Meet Eden Prairie's Original Boy Scout Troop—Then Eat Their Pancakes

Boy Scout Troop 342 pancake breakfast
Boy Scouts continue the legacy with the original Eden Prairie troop.

Boy Scout Troop 342 in Eden Prairie has a legacy of building young lives and … serving up pancakes—lots of them. Pancake breakfasts aren’t uncommon in this neck of the woods, but Boy Scout Troop 342 arguably hosts one of the largest and most entertaining breakfasts in the area.

This year will mark the scouts’ 53rd annual pancake breakfast, set from 8 a.m.-1 p.m. March 10 at Eden Prairie High School. Guests are offered all-you-can-eat pancakes, along with French toast, sausage, orange juice, milk and coffee. It’s the largest pancake breakfast in the region, serving over 1,000 guests each year, current scoutmaster John Kluchka says.

The event also includes performances from the Eden Prairie High School jazz band and the Eden Prairie Community Band’s Dixieland Group. A silent auction features handmade items by the Scouts and gift cards to local businesses. All funds raised support the troop’s monthly camping activities, service projects, troop equipment and high adventure trips.

Tickets are $25 per family and $7 for individuals. Tickets can be purchased from the Scouts in advance or on the day of the breakfast, and they include more than $20 in coupons for local area businesses.

Established in April 1965, Troop 342 maintains its legacy as the original scout troop of Eden Prairie. It came to life when a minister at the United Methodist Church on Scenic Heights Road asked Ken Hookom and his wife, Allene, to start a Cub Scout and Boy Scout program. Few activities, other than Little League baseball, existed at the time, so it brought more options for kids, Hookom reveals in a story passed down over the years that recounts the troop’s beginnings. Bob Johnston became the first scoutmaster, with Hookom taking over from 1966 to 1969 after Johnston retired.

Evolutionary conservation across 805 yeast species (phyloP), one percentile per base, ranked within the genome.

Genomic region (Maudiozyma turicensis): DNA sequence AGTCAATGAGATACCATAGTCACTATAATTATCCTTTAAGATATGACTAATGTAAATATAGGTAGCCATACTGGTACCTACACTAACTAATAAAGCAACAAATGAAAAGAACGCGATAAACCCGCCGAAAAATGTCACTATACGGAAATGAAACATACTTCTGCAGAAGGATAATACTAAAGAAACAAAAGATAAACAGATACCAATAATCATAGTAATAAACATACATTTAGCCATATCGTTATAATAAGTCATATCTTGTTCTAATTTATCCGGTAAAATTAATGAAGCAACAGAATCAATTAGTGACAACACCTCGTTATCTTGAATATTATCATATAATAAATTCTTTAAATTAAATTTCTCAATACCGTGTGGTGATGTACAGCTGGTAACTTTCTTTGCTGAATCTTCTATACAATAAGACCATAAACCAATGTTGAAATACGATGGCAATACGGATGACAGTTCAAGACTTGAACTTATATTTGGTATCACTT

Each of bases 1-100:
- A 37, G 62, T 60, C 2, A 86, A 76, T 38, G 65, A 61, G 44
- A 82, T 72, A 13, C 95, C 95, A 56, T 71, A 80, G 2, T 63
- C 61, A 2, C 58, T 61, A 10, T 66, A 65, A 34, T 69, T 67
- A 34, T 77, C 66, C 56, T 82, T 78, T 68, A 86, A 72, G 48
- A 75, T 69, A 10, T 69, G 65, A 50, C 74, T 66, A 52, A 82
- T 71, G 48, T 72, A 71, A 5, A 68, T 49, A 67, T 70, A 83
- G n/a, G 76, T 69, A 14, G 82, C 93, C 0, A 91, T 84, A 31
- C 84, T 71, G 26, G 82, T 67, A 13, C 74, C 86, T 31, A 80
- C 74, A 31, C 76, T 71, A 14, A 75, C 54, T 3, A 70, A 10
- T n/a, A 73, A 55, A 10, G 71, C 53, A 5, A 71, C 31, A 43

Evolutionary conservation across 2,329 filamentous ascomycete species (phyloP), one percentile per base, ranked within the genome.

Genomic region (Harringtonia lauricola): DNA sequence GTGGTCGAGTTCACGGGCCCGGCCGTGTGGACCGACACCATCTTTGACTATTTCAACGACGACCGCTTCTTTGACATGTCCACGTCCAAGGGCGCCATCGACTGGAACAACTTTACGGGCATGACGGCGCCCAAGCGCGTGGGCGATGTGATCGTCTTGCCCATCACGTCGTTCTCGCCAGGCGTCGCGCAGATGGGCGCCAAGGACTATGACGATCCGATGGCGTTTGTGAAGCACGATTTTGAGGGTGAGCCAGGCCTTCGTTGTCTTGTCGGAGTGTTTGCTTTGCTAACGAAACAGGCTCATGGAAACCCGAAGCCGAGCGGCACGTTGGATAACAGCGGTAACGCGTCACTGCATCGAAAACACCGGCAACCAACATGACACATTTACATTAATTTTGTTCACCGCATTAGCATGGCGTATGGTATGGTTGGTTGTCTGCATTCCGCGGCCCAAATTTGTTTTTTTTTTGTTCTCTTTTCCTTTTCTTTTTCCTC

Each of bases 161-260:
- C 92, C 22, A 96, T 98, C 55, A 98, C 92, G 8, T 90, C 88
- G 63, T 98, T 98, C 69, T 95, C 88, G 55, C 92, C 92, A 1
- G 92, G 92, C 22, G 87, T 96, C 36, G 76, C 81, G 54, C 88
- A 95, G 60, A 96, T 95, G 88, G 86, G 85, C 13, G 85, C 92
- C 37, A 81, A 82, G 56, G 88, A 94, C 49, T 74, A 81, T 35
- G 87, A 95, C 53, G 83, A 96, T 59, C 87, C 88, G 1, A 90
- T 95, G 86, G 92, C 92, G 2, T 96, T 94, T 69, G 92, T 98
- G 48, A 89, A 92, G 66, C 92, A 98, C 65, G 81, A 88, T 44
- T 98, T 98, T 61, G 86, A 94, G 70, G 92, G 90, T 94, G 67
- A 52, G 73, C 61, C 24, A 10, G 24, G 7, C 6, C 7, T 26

The Scouts have gone on various camping trips and other adventures from the very start, including a backpacking trip to Philmont Scout Ranch in New Mexico. “You hike between 50 and 100 miles in 12 days,” Keel Ross, a former troop member, who went on the trip twice in the ‘80s, says. “That was one of the best things we did.”

Courtesy of John Kluchka

After stopping at an academy on the way to Philmont, Ross was inspired to go to school there. After graduating, he joined the military, met his wife while they were both stationed in Germany and now works as the director of staff for the IT department at United States Africa Command in Stuttgart, Germany. “The troop kind of helped set my whole career path,” he says.

“[The outings] are all over,” Kluchka says. “We do weekend day trips and high adventure outings.” Scouts experience a variety of expeditions, whether it’s high up in the mountains, in the Boundary Waters, at campsites all over the state of Minnesota or an ocean-bearing adventure in Florida.

Today, over 500 boys have passed through the scout-led troop with over 100 scouts achieving the rank of Eagle Scout, the highest honor achievable as a Boy Scout. “There’s no limit on how many kids can join,” Kluchka says. “... but we’ve had significant growth in recent years because a lot of scouts are seeing what we have to offer.”

The troop welcomes all Cub Scouts and first-time scouters. Scouts lead meetings year-round at 7 p.m. Mondays at Eden Prairie United Methodist Church. “It’s very different from other kinds of youth organizations, where the adults lead it, but this is an opportunity for scouts to really build their character, learn how to lead and build that character through example,” Kluchka says.